Share the Agenda in Advance

Your new hires are probably feeling a little nervous about starting a new job. One of the best things you can do to help ease some of this stress is to send them their orientation agenda in advance. Not only does this help them prepare for what lies ahead, but it also helps with reducing those first-day jitters that come with starting a new job.

A few days prior to the orientation send your new hires the agenda detailing exactly what they can expect from the orientation. This will help ensure they feel confident and prepared when it’s time for their first day.

Set Time Aside for Paperwork

New hires often become overwhelmed by the vast amount of paperwork they have to fill out and sign when they start a new job. Set aside some time during orientation to go over all the paperwork so they know exactly what to expect and how to complete it. This will help avoid any confusion or mistakes, which in the end makes your job a lot easier.

Provide New Employees With a Welcome Package

When new employees start at your company, it’s important to provide them with the tools they need to succeed. A welcome package of orientation materials and relevant information can help them feel more at home in their new role.

Your welcome package could include your mission statement, the contact information for key people in the office, and any other useful documents. You could even go above and beyond by including some branded items like a t-shirt, mug, or stickers – anything that helps your new employee feel like part of the team!

Provide a Tour of the Office

One of the best ways to get new employees acclimated to their new roles is to give them a tour of where they’ll be spending their 9 to 5s. Even if they’ll be working a hybrid schedule, it’s important to show them the space that is theirs, as well as the spaces where they can meet with other team members.

A tour of their new workplace will help your recent hires feel more comfortable in their new environment, which in turn will make them more productive when it comes time for work.

Introduce Managers and Other Staff Members

Your new employees are probably eager to get to know the people they’ll be working with. Orchestrating a time during orientation when new hires can meet the team is a great way to increase comfortability and ease some of those first-day jitters.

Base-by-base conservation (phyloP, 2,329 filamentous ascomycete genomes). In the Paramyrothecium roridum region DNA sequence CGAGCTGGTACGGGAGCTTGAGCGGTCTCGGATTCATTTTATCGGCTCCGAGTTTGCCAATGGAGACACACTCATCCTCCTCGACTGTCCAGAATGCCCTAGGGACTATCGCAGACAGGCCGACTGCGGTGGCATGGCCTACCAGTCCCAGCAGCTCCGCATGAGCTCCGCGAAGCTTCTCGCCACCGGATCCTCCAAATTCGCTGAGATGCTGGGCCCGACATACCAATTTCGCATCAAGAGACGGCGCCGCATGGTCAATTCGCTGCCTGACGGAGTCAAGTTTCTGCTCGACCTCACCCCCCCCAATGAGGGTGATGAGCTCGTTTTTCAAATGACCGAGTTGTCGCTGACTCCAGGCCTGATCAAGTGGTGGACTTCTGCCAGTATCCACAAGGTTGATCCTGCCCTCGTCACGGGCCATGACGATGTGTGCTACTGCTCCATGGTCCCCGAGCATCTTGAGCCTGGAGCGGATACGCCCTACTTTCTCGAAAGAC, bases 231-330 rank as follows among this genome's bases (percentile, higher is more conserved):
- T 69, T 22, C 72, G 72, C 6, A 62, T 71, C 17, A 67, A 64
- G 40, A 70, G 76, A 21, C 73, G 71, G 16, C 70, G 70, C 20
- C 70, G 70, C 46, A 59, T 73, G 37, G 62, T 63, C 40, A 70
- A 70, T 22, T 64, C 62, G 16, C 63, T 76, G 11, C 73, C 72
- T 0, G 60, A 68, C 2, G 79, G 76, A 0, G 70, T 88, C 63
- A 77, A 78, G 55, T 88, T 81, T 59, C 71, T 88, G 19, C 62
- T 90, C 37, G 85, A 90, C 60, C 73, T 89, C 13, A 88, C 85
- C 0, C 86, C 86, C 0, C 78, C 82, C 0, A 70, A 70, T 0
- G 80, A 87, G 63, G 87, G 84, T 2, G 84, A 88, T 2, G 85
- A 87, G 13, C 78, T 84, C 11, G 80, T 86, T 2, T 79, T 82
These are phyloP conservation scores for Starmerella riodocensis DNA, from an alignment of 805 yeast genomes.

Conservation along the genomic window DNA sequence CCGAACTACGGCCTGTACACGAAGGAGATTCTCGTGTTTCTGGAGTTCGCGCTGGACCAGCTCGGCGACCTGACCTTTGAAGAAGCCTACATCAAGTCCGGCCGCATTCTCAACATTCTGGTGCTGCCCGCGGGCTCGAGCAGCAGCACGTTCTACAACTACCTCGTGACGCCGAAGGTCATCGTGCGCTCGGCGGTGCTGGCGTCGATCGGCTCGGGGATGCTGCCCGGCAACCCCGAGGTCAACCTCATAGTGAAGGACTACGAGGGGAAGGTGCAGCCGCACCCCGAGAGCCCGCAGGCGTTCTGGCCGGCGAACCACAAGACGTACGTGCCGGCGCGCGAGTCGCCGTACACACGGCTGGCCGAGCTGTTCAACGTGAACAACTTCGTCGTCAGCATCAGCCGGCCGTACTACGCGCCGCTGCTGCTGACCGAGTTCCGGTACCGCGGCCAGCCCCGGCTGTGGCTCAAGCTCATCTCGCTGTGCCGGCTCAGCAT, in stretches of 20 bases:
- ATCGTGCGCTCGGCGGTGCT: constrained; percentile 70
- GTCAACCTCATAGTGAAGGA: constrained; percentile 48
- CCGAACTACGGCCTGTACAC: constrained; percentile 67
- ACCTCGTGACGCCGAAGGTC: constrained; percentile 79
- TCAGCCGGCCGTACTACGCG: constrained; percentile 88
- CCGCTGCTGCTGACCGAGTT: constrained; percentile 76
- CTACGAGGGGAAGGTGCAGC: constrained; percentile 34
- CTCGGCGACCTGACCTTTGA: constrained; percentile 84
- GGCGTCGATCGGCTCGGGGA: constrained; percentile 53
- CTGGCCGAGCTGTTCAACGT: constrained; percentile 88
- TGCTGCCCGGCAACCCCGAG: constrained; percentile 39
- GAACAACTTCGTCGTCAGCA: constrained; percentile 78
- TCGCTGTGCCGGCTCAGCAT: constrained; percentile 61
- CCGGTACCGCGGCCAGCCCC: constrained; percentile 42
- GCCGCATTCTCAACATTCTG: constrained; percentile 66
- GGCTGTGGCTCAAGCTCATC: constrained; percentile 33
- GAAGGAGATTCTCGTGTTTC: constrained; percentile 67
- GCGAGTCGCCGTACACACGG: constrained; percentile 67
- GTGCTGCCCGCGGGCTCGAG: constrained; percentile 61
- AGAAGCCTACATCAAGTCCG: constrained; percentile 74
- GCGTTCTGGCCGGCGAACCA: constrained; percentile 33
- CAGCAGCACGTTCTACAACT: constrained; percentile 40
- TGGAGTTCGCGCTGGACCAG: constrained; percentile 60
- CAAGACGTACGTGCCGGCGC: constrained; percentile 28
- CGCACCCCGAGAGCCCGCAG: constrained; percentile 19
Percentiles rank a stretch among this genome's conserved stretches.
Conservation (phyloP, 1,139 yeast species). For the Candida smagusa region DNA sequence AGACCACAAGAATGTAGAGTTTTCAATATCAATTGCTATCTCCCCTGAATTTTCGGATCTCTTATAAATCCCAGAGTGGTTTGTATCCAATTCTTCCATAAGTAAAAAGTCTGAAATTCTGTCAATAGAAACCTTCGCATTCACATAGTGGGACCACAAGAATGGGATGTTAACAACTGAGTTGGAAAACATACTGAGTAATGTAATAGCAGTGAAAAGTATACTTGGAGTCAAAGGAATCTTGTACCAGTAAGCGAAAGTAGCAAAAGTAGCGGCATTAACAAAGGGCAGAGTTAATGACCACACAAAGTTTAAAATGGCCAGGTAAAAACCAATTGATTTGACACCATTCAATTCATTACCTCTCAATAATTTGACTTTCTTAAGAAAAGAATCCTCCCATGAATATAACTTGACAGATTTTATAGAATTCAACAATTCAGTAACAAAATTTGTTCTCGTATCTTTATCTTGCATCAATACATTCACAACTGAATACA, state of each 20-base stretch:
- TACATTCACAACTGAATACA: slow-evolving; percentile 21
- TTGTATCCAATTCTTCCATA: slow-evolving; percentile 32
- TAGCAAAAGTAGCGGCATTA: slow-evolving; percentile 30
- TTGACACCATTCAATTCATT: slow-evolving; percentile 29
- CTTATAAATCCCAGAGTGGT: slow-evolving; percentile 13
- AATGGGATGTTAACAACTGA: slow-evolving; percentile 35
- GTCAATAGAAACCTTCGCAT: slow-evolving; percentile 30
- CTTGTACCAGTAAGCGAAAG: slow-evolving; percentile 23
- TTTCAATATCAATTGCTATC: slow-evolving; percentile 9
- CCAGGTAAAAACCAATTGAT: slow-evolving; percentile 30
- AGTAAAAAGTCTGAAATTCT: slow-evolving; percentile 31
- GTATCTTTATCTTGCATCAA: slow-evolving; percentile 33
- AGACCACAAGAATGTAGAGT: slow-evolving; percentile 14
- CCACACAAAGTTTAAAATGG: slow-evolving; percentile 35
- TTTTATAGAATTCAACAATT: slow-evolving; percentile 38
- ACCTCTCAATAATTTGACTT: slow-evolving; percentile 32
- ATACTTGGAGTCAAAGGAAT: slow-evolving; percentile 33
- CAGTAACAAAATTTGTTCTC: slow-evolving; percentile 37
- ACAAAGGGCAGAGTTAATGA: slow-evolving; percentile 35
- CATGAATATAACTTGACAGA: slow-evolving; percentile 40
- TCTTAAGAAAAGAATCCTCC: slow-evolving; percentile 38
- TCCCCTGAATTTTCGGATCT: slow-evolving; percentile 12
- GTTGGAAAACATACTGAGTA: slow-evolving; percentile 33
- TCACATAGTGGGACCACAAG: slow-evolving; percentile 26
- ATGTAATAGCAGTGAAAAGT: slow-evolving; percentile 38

You could also have managers and supervisors meet with new hires one-on-one or in small groups to talk about the company’s mission, history, and/or recent projects.

Be Mindful of Information Overload

Orientation is supposed to be an exciting time for new hires, but it can quickly become overwhelming. Make sure your new employees aren’t getting overloaded with information by keeping orientation sessions short, sweet, and exciting.

Divide up the process into multiple days if possible and incorporate breaks between each day. Consider splitting up particularly extensive topics, like benefits, into chunks that you can cover over the course of several sessions. Each session shouldn’t extend beyond an hour, so make sure there’s plenty of time for questions and answers.

Organize Fun Team-Building Activities

If you’ve ever been through new employee orientation, you know all too well how boring it can be. But the good news is, it doesn’t have to be! There are plenty of ways to turn orientation into an unforgettable experience for everyone involved.

A simple team-building activity or icebreaker can go a long way toward making sure that your new hires feel comfortable. Plus, there’s nothing better than showing off your company culture and making sure everyone feels like they’re part of the team from day one.

5 Safe Work Practices to Include in New Employee Orientations